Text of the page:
Feeds

Intel to tell all about roaring 96GB/s QuickPath interconnect

Faster than Opteron sockets on steroids

Beginner's guide to SSL certificates

You horrible cynics out there looked at Intel's mushy Montvale chip and scoffed. "That's the end of the Itanic."

Ah, but there's a fresh monster on the horizon known as Tukwila, and systems based on that puppy should fly if its brand new QuickPath interconnect arrives as expected. Next week Intel will disclose details on QuickPath at the International Solid State Circuits Conference in San Francisco. [It's like the Folsom Street Fair - Google at your own risk - but with more brain and less testicle torture - Ed.]

What will Intel say?

Well, according to the conference program, showgoers will hear about:

An Itanium processor is implemented in 8M 65nm CMOS and measures 21.5×32.5mm2. The processor has four dual-threaded cores, a system interface and 30MB of cache. Quickpath high-speed links enable peak processor-to-processor bandwidth of 96GB/s and peak memory bandwidth of 34GB/s.

We'll wait to hear a bit more from Intel before squaring QuickPath - formerly known as CSI - against Hypertransport 3.0, which can aggregate 41.6GB/s in two directions.

CSI should ship with the four-core Tukwila chip in 2008.

QuickPath whiz and analyst David Kanter is more willing to tackle the Hypertransport debate based on information he uncovered last year.

He tells us, "It looks like Tukwila's QPI links are running at 4.8GHz, which is about the same speed as Hypertransport 3 (maximum speed of 5.2GHz). Realistically, Intel will pack quite a bit more bandwidth on - because they are using 4+1 QPI links (4 to talk to other processors and 2 half links for I/O), compared to the 4 HT3 links that AMD will be using in future MPUs (that's right, no HT3 in the MP version of Barcelona). What's most impressive about Tukwila is the memory bandwidth - it has the same bandwidth as a full 4 socket Opteron system, all in one socket.

"Will Intel finally catch up with arch-rival IBM's POWER6? This is probably one of Intel's better chances since IBM took the lead with the Power5. It looks like a single Tukwila will probably have about the same performance on major benchmarks as a single Power6."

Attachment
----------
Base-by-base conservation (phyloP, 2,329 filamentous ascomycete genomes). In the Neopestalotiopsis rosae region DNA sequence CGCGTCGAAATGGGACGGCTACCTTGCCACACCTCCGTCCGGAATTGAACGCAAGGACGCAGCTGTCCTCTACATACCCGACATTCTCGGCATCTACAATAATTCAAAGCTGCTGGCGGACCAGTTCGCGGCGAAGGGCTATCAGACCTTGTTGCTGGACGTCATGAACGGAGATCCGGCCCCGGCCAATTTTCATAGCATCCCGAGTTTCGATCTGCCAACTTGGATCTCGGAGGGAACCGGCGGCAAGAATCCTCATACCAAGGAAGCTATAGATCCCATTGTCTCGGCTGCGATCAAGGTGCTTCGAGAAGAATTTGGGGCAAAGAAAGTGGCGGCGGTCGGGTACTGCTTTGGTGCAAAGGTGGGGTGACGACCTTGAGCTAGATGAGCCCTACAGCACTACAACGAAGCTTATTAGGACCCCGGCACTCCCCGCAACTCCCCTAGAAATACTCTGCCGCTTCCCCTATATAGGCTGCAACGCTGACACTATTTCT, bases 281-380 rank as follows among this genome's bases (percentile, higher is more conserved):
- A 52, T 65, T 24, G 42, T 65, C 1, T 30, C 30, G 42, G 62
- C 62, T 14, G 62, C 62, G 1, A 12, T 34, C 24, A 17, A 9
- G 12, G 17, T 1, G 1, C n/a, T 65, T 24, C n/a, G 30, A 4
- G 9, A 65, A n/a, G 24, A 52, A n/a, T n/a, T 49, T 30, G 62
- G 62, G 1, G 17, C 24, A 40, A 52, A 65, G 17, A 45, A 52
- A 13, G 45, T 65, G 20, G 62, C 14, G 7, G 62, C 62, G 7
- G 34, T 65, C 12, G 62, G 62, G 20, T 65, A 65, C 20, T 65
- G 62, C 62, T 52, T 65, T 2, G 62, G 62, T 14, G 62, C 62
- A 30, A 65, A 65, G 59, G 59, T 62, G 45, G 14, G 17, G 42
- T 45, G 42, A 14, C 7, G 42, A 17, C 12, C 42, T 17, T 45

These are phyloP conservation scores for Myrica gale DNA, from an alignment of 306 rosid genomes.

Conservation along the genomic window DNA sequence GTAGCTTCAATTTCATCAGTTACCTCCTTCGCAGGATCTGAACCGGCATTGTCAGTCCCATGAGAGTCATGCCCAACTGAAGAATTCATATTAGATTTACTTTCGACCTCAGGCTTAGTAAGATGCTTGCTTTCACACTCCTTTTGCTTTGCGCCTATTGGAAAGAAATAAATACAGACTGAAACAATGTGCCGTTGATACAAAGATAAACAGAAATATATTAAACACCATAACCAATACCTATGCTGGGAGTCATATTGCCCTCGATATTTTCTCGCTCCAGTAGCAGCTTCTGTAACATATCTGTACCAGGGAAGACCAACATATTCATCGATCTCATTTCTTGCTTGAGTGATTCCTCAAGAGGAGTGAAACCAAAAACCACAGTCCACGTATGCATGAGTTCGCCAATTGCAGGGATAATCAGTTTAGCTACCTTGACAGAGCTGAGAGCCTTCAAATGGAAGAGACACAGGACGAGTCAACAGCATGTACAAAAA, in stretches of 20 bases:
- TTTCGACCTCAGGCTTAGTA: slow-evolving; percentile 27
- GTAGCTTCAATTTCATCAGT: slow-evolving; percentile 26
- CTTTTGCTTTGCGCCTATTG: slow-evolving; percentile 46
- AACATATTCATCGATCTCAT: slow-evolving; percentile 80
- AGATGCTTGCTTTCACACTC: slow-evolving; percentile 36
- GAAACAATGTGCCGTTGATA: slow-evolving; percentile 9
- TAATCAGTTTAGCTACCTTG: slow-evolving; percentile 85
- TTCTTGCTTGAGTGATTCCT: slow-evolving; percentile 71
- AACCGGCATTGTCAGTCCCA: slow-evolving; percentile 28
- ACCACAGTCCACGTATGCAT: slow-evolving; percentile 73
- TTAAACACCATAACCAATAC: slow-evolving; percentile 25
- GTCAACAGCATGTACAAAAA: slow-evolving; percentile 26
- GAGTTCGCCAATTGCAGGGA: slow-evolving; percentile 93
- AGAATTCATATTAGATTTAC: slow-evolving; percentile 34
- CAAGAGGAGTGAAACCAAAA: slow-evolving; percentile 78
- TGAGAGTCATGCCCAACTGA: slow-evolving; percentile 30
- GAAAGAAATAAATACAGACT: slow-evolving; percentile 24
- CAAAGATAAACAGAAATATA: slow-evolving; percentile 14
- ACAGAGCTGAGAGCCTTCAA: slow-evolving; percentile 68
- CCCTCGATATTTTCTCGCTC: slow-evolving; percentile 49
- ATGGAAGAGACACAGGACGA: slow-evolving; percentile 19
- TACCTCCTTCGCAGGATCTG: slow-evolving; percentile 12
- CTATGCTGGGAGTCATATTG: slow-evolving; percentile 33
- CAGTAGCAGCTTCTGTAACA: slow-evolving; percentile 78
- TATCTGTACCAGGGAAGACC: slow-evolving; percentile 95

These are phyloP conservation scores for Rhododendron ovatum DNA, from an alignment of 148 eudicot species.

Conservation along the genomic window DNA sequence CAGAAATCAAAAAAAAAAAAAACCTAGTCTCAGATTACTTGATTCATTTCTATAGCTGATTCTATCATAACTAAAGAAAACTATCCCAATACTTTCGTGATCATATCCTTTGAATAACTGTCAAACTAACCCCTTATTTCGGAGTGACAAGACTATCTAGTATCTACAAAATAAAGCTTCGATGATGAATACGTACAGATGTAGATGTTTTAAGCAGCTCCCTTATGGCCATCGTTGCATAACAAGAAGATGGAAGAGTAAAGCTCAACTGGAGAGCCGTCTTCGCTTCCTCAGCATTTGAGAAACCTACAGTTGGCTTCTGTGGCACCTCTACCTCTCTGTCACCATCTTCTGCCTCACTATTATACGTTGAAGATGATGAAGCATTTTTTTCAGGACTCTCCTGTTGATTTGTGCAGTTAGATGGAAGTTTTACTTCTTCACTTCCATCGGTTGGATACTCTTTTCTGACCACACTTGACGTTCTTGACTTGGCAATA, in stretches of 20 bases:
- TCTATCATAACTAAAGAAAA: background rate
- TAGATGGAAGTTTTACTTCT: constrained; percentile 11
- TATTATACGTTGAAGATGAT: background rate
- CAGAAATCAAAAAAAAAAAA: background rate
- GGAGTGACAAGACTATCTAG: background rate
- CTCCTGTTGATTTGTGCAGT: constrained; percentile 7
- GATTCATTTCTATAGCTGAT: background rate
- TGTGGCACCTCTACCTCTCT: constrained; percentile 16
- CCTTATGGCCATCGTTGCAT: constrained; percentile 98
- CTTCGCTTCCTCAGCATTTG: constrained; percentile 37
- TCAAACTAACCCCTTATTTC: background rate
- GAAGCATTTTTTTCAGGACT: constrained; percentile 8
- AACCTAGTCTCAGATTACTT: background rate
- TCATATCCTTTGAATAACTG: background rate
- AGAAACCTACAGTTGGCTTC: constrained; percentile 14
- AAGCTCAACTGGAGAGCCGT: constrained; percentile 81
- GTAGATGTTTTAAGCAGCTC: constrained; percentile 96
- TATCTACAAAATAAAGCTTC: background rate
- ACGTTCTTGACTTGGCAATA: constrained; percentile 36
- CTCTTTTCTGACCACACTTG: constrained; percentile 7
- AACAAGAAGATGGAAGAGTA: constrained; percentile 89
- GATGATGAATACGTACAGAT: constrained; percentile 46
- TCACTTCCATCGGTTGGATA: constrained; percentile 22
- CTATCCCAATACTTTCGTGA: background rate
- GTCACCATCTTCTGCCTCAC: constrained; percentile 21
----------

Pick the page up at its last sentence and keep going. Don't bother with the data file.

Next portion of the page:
Dude? 30MB of cache? Maybe this is like the Folsom Street Fair after all

Secure remote control for conventional and virtual desktops

More from The Register

next story
NSA SOURCE CODE LEAK: Information slurp tools to appear online
Now you can run your own intelligence agency
Azure TITSUP caused by INFINITE LOOP
Fat fingered geo-block kept Aussies in the dark
NASA launches new climate model at SC14
75 days of supercomputing later ...
Yahoo! blames! MONSTER! email! OUTAGE! on! CUT! CABLE! bungle!
Weekend woe for BT as telco struggles to restore service
Cloud unicorns are extinct so DiData cloud mess was YOUR fault
Applications need to be built to handle TITSUP incidents
BOFH: WHERE did this 'fax-enabled' printer UPGRADE come from?
Don't worry about that cable, it's part of the config
Stop the IoT revolution! We need to figure out packet sizes first
Researchers test 802.15.4 and find we know nuh-think! about large scale sensor network ops
SanDisk vows: We'll have a 16TB SSD WHOPPER by 2016
Flash WORM has a serious use for archived photos and videos
Astro-boffins start opening universe simulation data
Got a supercomputer? Want to simulate a universe? Here you go
prev story

Whitepapers

10 ways wire data helps conquer IT complexity
IT teams can automatically detect problems across the IT environment, spot data theft, select unique pieces of transaction payloads to send to a data source, and more.
The total economic impact of Druva inSync
Examining the ROI enterprises may realize by implementing inSync, as they look to improve backup and recovery of endpoint data in a cost-effective manner.
Getting started with customer-focused identity management
Learn why identity is a fundamental requirement to digital growth, and how without it there is no way to identify and engage customers in a meaningful way.
Reg Reader Research: SaaS based Email and Office Productivity Tools
Read this Reg reader report which provides advice and guidance for SMBs towards the use of SaaS based email and Office productivity tools.
Security and trust: The backbone of doing business over the internet
Explores the current state of website security and the contributions Symantec is making to help organizations protect critical data and build trust with customers.